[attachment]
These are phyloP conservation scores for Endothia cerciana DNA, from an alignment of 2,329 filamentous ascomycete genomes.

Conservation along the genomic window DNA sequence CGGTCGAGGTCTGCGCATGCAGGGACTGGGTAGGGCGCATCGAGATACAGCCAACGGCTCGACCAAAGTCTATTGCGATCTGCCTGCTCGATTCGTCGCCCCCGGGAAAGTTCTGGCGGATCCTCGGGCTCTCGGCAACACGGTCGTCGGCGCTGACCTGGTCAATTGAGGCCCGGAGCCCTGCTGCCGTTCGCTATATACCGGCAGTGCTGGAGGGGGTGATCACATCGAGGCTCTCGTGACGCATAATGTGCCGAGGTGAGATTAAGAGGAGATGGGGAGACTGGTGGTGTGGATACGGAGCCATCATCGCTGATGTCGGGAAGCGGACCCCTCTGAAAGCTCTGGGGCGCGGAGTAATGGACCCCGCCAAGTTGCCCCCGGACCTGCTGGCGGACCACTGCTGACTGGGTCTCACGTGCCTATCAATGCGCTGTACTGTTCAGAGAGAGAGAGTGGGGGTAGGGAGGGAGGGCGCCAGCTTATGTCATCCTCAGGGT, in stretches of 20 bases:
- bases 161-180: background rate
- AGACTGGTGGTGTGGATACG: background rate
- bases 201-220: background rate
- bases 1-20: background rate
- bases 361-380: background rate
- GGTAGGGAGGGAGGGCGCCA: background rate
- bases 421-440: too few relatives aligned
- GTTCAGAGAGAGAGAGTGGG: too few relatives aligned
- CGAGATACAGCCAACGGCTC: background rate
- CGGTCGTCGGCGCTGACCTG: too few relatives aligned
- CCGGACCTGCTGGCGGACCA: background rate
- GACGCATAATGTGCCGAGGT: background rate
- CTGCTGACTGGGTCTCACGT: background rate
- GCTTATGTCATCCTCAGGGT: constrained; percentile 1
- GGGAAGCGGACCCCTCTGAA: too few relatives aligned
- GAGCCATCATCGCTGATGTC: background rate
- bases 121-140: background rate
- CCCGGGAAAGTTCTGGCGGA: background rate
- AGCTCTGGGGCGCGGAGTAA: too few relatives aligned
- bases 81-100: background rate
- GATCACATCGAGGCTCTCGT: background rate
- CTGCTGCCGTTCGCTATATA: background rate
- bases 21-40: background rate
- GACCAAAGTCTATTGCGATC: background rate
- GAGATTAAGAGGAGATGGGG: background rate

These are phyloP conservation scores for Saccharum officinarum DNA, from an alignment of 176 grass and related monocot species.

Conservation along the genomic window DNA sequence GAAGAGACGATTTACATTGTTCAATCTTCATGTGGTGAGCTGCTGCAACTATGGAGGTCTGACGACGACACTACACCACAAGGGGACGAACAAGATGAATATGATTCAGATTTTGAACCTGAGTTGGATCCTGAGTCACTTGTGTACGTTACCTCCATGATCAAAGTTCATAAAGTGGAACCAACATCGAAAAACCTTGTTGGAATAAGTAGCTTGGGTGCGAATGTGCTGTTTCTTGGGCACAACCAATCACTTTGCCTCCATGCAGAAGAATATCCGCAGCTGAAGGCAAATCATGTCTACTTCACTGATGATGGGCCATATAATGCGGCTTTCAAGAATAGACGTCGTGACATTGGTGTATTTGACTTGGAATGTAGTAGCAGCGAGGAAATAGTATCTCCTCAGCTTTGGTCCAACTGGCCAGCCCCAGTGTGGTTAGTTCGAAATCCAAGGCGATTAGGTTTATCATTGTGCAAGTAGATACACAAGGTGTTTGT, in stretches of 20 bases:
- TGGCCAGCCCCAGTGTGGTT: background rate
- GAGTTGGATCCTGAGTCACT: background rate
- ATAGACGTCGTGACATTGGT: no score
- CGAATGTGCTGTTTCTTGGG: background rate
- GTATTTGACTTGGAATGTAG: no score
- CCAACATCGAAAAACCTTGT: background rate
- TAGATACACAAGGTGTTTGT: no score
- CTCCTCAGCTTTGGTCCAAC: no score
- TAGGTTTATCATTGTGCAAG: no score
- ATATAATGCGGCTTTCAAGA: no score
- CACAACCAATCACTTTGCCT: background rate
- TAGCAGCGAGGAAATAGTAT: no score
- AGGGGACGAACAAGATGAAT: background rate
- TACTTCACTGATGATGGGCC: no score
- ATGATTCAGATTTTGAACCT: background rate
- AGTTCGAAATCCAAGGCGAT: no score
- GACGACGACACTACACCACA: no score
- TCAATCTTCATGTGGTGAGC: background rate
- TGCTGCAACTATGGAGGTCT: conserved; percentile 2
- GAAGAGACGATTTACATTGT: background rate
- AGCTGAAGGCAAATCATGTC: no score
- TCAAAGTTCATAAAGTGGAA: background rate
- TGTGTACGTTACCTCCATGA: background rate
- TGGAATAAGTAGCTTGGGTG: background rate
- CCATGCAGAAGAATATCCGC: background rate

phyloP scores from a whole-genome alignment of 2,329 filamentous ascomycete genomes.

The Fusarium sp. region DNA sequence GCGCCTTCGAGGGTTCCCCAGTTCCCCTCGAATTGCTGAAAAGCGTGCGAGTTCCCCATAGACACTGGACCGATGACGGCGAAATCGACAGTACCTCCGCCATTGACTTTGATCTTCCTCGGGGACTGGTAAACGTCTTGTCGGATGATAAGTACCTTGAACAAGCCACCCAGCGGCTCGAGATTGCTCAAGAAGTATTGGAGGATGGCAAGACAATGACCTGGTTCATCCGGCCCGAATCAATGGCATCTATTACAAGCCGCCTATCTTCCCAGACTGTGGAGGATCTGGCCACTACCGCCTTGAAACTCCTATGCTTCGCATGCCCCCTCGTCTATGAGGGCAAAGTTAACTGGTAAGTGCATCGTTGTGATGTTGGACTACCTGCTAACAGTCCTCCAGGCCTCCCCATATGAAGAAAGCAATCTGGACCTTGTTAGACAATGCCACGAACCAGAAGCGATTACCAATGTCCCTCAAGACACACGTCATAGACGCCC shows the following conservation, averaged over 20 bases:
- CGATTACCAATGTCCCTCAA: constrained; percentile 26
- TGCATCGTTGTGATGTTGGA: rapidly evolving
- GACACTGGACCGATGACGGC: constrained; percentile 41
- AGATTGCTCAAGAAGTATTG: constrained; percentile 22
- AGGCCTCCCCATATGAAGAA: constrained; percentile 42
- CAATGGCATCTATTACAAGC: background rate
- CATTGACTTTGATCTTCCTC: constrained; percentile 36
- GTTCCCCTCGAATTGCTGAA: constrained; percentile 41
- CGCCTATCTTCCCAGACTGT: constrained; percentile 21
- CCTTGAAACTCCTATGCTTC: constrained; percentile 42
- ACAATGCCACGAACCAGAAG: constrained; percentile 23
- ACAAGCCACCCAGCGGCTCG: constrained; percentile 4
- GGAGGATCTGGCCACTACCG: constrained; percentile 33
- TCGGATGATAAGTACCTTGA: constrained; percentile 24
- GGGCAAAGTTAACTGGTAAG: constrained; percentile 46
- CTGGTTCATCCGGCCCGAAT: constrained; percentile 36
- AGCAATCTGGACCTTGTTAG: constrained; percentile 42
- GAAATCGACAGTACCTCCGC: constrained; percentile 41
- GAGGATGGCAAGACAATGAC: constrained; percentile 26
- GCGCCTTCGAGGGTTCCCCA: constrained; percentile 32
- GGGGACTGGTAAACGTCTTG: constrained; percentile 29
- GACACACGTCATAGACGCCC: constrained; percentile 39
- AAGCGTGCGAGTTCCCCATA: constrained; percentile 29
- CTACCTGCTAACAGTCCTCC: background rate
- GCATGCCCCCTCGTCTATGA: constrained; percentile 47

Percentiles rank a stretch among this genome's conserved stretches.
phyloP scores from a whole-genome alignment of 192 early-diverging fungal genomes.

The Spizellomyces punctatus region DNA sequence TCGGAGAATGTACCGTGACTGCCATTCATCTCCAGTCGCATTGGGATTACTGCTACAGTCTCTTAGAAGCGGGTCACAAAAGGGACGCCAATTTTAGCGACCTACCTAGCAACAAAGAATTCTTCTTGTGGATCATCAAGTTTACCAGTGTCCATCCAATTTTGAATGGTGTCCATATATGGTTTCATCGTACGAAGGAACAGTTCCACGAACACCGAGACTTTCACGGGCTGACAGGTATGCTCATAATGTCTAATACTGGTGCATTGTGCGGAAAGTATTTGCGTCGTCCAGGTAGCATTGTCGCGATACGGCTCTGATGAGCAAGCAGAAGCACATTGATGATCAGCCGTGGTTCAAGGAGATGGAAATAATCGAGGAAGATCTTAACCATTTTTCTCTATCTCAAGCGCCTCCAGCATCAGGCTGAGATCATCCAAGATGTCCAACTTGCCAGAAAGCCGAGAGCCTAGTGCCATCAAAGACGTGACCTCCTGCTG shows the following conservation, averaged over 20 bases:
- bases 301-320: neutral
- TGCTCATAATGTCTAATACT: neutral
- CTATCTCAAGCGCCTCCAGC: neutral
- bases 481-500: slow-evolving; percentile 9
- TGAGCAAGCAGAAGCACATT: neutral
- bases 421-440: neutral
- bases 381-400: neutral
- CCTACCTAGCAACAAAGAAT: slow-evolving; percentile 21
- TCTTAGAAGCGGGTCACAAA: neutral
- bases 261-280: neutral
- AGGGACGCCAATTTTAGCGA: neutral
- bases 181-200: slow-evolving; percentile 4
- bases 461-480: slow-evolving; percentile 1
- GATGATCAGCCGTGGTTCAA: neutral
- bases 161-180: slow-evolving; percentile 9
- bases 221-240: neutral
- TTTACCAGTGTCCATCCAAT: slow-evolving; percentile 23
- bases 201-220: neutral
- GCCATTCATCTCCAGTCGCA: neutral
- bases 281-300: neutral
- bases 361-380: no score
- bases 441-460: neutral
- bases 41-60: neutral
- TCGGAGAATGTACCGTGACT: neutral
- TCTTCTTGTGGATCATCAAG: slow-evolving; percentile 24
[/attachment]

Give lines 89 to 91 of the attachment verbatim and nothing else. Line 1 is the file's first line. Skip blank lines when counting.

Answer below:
- TGAGCAAGCAGAAGCACATT: neutral
- bases 421-440: neutral
- bases 381-400: neutral